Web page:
October 1, 2023 | Rome, Italy

Shoot Me In The Dark

By |2018-03-21T18:25:19+01:00July 1st, 2007|Lifestyle Archive|
These two photos of the Madonna and scripture (in the monument to Pope Gregory XIII) were shot inside St. Peter’s on a rainy day with a Canon Digital Rebel XT equipped with an EF 28-135mm f/3.5-5.6 IS USM Standard Zoom Lens.

o you want to take exquisite photographs of all you see in Italy, images that evoke the surge of emotions as you meticulously compose each shot, fingers tingling with anticipation, eyes twinkling with glee, head giddy with your newfound photographic genius; Ansel Adams be damned.

Unfortunately, it’s not happening. Half of your Italian shots are flashed out or blurry — and half of everything you see is in dark and gloomy churches. It’s inevitable, but that’s no consolation.

Yet there’s hope if you’re willing to think twice about your approach to taking photographs.

Italy swarms with low-light settings: basilicas, catacombs, crannies inside temples. In such situations, the ubiquitous handheld digital camera, while handy, won’t save you. So what’s the solution?

Step No. 1 is to consider an upgrade. Entry-level digital SLRs (Single Lens Reflex Camera) are perfect for casual photographers looking to improve on quality. They hardly cost more than digital handhelds and give you a precious ingredient: control. Photography, after all, is nothing more than trapping light in a box, and the digital SLR lets you to manipulate light as you please.

The digital SLR, like its film-based predecessors, has a manual mode that allows unlimited authority over compositions. The manual mode controls shutter speed and aperture, two-thirds of a photograph’s mix. Shutter speed determines how long the camera sucks in light. It usually ranges from 1/4,000 of a second to 30 seconds.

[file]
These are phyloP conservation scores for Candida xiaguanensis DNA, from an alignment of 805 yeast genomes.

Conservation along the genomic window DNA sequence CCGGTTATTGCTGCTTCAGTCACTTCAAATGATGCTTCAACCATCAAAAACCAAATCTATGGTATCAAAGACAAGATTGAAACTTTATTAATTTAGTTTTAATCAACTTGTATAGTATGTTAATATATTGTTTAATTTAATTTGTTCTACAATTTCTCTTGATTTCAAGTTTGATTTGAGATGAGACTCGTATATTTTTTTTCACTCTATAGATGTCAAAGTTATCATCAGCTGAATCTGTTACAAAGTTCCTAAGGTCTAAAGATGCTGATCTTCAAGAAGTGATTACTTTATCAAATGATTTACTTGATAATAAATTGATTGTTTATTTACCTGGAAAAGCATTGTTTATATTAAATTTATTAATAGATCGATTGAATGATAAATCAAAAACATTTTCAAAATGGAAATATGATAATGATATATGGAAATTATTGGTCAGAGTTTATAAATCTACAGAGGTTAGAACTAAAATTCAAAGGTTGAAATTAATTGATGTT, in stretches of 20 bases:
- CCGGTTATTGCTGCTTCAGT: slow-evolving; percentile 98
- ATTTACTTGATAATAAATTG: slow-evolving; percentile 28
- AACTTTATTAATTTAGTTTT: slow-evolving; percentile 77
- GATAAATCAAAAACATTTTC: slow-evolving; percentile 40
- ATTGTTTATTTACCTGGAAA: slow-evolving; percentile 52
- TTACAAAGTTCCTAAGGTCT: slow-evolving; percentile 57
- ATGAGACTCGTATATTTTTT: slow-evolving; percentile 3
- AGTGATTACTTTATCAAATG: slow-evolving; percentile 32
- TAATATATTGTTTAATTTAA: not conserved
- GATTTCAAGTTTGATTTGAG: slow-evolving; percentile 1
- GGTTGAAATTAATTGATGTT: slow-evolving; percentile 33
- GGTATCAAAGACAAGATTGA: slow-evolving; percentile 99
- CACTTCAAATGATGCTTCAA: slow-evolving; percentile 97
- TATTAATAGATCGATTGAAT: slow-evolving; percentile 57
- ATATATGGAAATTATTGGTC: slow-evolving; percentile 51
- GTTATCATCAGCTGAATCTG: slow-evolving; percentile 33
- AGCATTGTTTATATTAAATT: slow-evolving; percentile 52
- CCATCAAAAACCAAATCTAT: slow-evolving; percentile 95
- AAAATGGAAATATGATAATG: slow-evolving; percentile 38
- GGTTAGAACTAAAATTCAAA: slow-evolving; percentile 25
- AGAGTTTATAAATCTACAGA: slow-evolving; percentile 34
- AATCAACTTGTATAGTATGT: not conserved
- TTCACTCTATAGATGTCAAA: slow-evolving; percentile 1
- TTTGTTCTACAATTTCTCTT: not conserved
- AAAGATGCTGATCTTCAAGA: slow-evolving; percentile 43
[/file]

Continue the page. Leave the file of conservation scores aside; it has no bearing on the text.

Aperture determines how much light is in focus. You can focus on a single rosary bead or the entire Sistine Chapel. But the sharper the focus, the more time the camera needs to collect light. The process slows shutter speeds and causes problems in the dark. These variables, in conjunction with light sensitivity sensors (ISO), make or break every photograph you take.

The ISO (International Organization for Standardization) designates film speed. It determines how hard your camera works to gather light. Most digital handheld cameras manufactured before 2006 have stunted light sensitivity sensors, which helps explain why church shots taken without flash are blurry. On the digital SLR and more recent digital handhelds you choose the light sensitivity levels: 100, 200, 400, 800 or 1600. These options are essential to shooting in the dark.

Think of the ISO as the commander of an anti-light Black Ops unit. To capture more light, he dispatches more troops; 800 if it’s rough going, 1,600 if it’s really hairy. But by sending reinforcements the commander also runs the risk of generating more riffraff — or light. And that’s just what happens when you take pictures at high ISO levels (800, 1600). The riffraff in this case produces grain. But at normal printing sizes — what you’d put into a photo album — grain is nearly imperceptible. Also, ever-advancing digital technology is making “grain-infected” light a thing of the past.